This Loading Doc short follows cavers Dave Ellacott and Mike Allen on their mission to connect Luckie Strike and Junior Mudball, two vastly different cave systems at Waitomo. Luckie Strike features extraordinary rock formations, waterfalls, and vast caverns. Junior Mudball is as its name suggests, mostly mud. The short sees them at work, galavanting through streams, abseiling down crevasses and scraping through mud — and reflecting on what they love about it. Luckie Strike was picked by National Geographic for its Short Film Showcase. A longer version is in the works.
One of NZ's preeminent blues musicians, New Plymouth-born Keith (Midge) Marsden got his first big break with 60s Wellington r'n'b band Barri and the Breakaways. After hosting a blues show on the NZBC, he went on to tour in various formations in the mid 70s. During a visit to the United States he befriended guitarist Stevie Ray Vaughan; the Texan featured on one of the classic 'Travellin' On' adverts that Marsden appeared in, alongside Murray Grindlay. In 1996 Marsden studied Southern Culture at the University of Mississippi. A decade later he was made a member of the NZ Order of Merit, for services to music.
Created by Fiona Samuel, The Marching Girls follows a Taita social marching team who decide to have a crack at the North Island champs. In the first episode of this feminist-Flashdance-in-formation 80s classic, young whippersnapper Leonie tries to modernise the girls' routine by getting them to march to the heavy metal tunes of Ironlung ("they're really big in Australia!"). This proves too much for Mahara (Patupatu Ripley), who's got enough on her plate with her new role as hesitant union spokesperson for her fellow workers down at the factory.
The Marching Girls is the seven-part story of a Taita social marching team who decide to have a crack at the North Island Championships. This pioneering series was conceived by actor-writer Fiona Samuel out of frustration over the dearth of challenging female roles: she declared that it was about time the Kiwi "alienated macho dickhead" shared some screen time with women. Synth-rock soundtracks, ghetto blasters, Holden Kingswood taxis and chain-smoking abound in this feminist-Flashdance-in-formation 80s classic.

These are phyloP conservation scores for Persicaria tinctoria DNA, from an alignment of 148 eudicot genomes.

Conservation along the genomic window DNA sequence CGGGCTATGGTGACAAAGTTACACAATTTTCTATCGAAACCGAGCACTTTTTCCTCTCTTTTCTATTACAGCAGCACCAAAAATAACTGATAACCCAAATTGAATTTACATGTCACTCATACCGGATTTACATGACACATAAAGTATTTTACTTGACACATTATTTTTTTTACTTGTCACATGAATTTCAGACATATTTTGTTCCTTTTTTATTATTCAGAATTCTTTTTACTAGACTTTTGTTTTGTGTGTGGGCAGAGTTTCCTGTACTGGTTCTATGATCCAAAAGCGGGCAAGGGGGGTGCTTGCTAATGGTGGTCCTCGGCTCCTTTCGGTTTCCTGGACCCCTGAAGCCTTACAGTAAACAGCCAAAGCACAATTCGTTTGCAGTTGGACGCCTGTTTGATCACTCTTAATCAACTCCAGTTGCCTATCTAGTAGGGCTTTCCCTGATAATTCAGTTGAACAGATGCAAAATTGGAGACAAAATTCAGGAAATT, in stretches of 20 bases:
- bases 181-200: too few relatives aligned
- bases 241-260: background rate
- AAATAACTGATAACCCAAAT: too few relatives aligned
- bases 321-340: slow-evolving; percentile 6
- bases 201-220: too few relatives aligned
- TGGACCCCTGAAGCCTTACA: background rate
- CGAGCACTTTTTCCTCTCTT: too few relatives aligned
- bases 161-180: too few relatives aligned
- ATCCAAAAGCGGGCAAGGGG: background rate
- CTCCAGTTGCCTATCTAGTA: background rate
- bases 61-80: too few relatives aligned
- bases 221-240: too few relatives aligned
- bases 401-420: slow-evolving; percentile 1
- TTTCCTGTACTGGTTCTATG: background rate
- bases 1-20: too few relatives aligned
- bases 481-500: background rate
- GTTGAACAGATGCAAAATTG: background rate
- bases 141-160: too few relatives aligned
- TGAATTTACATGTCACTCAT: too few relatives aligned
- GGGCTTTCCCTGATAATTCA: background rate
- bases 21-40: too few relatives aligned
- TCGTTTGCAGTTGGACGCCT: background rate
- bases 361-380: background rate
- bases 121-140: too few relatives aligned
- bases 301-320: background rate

Kora’s formation in Wellington in 2002 saw them associated with the city’s burgeoning dub-roots scene, but the Whakatane brothers’ music mix also extends to elements of funk, soul, rock, house and metal. That genre-defying diversity is in evidence on this track from their debut album, as a relaxed reggae intro gives way to stomping electronica-tinged funk rock. This performance video shot in Auckland at AUT’s Vesbar captures the band in their live element, complete with a crowd-pleasing freeze that turns them into a 3D tableau, and strobe-lit climax.
This 1985 TVNZ documentary follows the recruitment of three new pilots into the Red Checkers acrobatic flying squadron of the Royal NZ Air Force. The pilots train to fly formations, loops and low level passes. There are close calls, and interviews with pilots and their spouses. What does it take to be a Kiwi Top Gun? Squadron leader (and future NZ Defence Force chief) Bruce Ferguson: "he's got to have confidence in himself, his abilities and to be a wee bit of a showman." The documentary marked one of the earliest directing credits for Emmy Award-winner Mike Single.
Following the demise of Pacific Funk band Big Sideways, vocalist Debbie Harwood launched a solo career with this cover of an Ashford and Simpson song written for Gladys Knight and the Pips. The single was dedicated to recently deceased Dragon keyboards player Paul Hewson, and it won Harwood a NZ Music Award (at a ceremony which provided the impetus for the formation of When the Cat’s Away). The video, produced by TVNZ at Avalon, is a straightforward studio performance, but is notable for the extended, two minute long tracking shot that comprises its second half.
Since the 1970s, producer John Barnett has been instrumental in bringing a host of uniquely Kiwi stories to local and international screens, from Fred Dagg to Footrot Flats, from Whale Rider to Sione’s Wedding and What Becomes Of The Broken Hearted?, from iconic soap Shortland Street to the wildly successful Westie family drama Outrageous Fortune.
A flagbearer for Māori storytelling on primetime television, E Tipu e Rea (Grow up tender young shoot) was a series of 30 minute dramas touching on a range of Māori experiences of the Pākehā world — from rural horse-back riding and eeling, to urban hostility and cultural estrangement. It marked the first anthology of Māori television plays, and the first TV production to use predominantly Māori personnel. E Tipu e Rea's mandate and achievement was to tell Māori stories in a Māori way.
Māori Battalion - March To Victory tells the story of the New Zealand Army's (28th) Māori Battalion, which fought in campaigns during World War ll. Director and writer Tainui Stephens sets out in the feature-length documentary to tell the stories of five men who served with the unit, and also "capture how they felt about it". Narration by actor George Henare, remembrances, visits to historic sites, archival footage, and graphic stills create a respectful and stirring screen testament to the men who fought in the Battalion. Stephens writes about the film in the backgrounder.